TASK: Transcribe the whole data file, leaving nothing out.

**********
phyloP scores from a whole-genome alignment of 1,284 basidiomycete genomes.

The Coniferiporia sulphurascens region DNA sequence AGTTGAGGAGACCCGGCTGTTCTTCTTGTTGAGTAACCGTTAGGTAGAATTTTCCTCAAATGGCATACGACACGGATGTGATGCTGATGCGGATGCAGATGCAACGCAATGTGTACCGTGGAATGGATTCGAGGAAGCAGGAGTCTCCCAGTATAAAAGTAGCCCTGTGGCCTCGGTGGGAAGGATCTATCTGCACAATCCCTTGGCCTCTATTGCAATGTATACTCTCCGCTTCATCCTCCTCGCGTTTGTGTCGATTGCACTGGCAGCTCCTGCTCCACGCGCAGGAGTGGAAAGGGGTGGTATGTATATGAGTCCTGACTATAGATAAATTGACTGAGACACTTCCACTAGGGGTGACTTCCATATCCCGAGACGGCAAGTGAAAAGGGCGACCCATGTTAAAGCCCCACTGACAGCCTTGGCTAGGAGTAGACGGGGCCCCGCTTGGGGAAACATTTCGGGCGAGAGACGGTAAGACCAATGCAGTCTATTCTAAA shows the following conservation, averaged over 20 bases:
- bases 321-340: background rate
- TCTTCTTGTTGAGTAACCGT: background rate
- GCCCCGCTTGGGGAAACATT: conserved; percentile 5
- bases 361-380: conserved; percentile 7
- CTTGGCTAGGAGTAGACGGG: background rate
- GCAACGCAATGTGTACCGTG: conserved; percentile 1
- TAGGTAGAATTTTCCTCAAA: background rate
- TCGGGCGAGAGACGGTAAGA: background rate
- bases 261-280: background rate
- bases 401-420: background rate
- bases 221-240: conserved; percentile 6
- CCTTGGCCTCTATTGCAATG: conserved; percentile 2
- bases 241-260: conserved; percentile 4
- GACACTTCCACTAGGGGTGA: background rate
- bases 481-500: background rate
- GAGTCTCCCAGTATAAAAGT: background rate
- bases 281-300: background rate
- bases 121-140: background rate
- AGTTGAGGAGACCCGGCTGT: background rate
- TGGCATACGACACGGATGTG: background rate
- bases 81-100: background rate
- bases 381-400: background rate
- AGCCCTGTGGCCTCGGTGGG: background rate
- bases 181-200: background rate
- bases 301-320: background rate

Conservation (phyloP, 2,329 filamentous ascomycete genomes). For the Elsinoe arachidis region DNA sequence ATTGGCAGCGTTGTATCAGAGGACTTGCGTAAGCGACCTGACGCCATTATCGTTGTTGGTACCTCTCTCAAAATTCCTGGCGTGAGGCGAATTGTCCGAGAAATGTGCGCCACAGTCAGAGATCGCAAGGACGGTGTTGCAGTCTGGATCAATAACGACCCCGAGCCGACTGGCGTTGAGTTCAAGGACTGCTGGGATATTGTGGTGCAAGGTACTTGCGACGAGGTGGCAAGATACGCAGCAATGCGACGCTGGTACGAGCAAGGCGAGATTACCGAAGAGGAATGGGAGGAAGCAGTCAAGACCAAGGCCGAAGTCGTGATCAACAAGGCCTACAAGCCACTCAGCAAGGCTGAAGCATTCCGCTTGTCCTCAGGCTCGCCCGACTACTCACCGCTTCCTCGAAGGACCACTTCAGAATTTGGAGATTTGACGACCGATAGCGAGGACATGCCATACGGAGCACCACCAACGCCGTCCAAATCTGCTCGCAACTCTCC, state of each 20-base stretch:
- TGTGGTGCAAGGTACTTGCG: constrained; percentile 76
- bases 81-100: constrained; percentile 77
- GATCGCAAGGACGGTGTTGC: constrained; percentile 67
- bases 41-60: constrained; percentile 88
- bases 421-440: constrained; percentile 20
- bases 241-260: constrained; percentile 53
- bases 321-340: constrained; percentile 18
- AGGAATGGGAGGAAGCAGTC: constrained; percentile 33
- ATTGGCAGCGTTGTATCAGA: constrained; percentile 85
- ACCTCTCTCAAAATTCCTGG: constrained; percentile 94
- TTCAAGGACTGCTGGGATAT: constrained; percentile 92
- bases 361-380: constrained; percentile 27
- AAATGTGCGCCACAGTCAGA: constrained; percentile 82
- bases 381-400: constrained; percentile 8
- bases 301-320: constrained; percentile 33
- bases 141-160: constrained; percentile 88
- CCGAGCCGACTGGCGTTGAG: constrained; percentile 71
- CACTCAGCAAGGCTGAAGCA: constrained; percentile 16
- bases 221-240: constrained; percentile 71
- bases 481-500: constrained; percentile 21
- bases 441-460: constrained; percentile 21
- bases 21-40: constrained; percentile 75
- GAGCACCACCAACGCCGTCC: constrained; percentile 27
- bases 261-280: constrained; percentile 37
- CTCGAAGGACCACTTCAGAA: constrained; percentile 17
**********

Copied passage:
phyloP scores from a whole-genome alignment of 1,284 basidiomycete genomes.

The Coniferiporia sulphurascens region DNA sequence AGTTGAGGAGACCCGGCTGTTCTTCTTGTTGAGTAACCGTTAGGTAGAATTTTCCTCAAATGGCATACGACACGGATGTGATGCTGATGCGGATGCAGATGCAACGCAATGTGTACCGTGGAATGGATTCGAGGAAGCAGGAGTCTCCCAGTATAAAAGTAGCCCTGTGGCCTCGGTGGGAAGGATCTATCTGCACAATCCCTTGGCCTCTATTGCAATGTATACTCTCCGCTTCATCCTCCTCGCGTTTGTGTCGATTGCACTGGCAGCTCCTGCTCCACGCGCAGGAGTGGAAAGGGGTGGTATGTATATGAGTCCTGACTATAGATAAATTGACTGAGACACTTCCACTAGGGGTGACTTCCATATCCCGAGACGGCAAGTGAAAAGGGCGACCCATGTTAAAGCCCCACTGACAGCCTTGGCTAGGAGTAGACGGGGCCCCGCTTGGGGAAACATTTCGGGCGAGAGACGGTAAGACCAATGCAGTCTATTCTAAA shows the following conservation, averaged over 20 bases:
- bases 321-340: background rate
- TCTTCTTGTTGAGTAACCGT: background rate
- GCCCCGCTTGGGGAAACATT: conserved; percentile 5
- bases 361-380: conserved; percentile 7
- CTTGGCTAGGAGTAGACGGG: background rate
- GCAACGCAATGTGTACCGTG: conserved; percentile 1
- TAGGTAGAATTTTCCTCAAA: background rate
- TCGGGCGAGAGACGGTAAGA: background rate
- bases 261-280: background rate
- bases 401-420: background rate
- bases 221-240: conserved; percentile 6
- CCTTGGCCTCTATTGCAATG: conserved; percentile 2
- bases 241-260: conserved; percentile 4
- GACACTTCCACTAGGGGTGA: background rate
- bases 481-500: background rate
- GAGTCTCCCAGTATAAAAGT: background rate
- bases 281-300: background rate
- bases 121-140: background rate
- AGTTGAGGAGACCCGGCTGT: background rate
- TGGCATACGACACGGATGTG: background rate
- bases 81-100: background rate
- bases 381-400: background rate
- AGCCCTGTGGCCTCGGTGGG: background rate
- bases 181-200: background rate
- bases 301-320: background rate

Conservation (phyloP, 2,329 filamentous ascomycete genomes). For the Elsinoe arachidis region DNA sequence ATTGGCAGCGTTGTATCAGAGGACTTGCGTAAGCGACCTGACGCCATTATCGTTGTTGGTACCTCTCTCAAAATTCCTGGCGTGAGGCGAATTGTCCGAGAAATGTGCGCCACAGTCAGAGATCGCAAGGACGGTGTTGCAGTCTGGATCAATAACGACCCCGAGCCGACTGGCGTTGAGTTCAAGGACTGCTGGGATATTGTGGTGCAAGGTACTTGCGACGAGGTGGCAAGATACGCAGCAATGCGACGCTGGTACGAGCAAGGCGAGATTACCGAAGAGGAATGGGAGGAAGCAGTCAAGACCAAGGCCGAAGTCGTGATCAACAAGGCCTACAAGCCACTCAGCAAGGCTGAAGCATTCCGCTTGTCCTCAGGCTCGCCCGACTACTCACCGCTTCCTCGAAGGACCACTTCAGAATTTGGAGATTTGACGACCGATAGCGAGGACATGCCATACGGAGCACCACCAACGCCGTCCAAATCTGCTCGCAACTCTCC, state of each 20-base stretch:
- TGTGGTGCAAGGTACTTGCG: constrained; percentile 76
- bases 81-100: constrained; percentile 77
- GATCGCAAGGACGGTGTTGC: constrained; percentile 67
- bases 41-60: constrained; percentile 88
- bases 421-440: constrained; percentile 20
- bases 241-260: constrained; percentile 53
- bases 321-340: constrained; percentile 18
- AGGAATGGGAGGAAGCAGTC: constrained; percentile 33
- ATTGGCAGCGTTGTATCAGA: constrained; percentile 85
- ACCTCTCTCAAAATTCCTGG: constrained; percentile 94
- TTCAAGGACTGCTGGGATAT: constrained; percentile 92
- bases 361-380: constrained; percentile 27
- AAATGTGCGCCACAGTCAGA: constrained; percentile 82
- bases 381-400: constrained; percentile 8
- bases 301-320: constrained; percentile 33
- bases 141-160: constrained; percentile 88
- CCGAGCCGACTGGCGTTGAG: constrained; percentile 71
- CACTCAGCAAGGCTGAAGCA: constrained; percentile 16
- bases 221-240: constrained; percentile 71
- bases 481-500: constrained; percentile 21
- bases 441-460: constrained; percentile 21
- bases 21-40: constrained; percentile 75
- GAGCACCACCAACGCCGTCC: constrained; percentile 27
- bases 261-280: constrained; percentile 37
- CTCGAAGGACCACTTCAGAA: constrained; percentile 17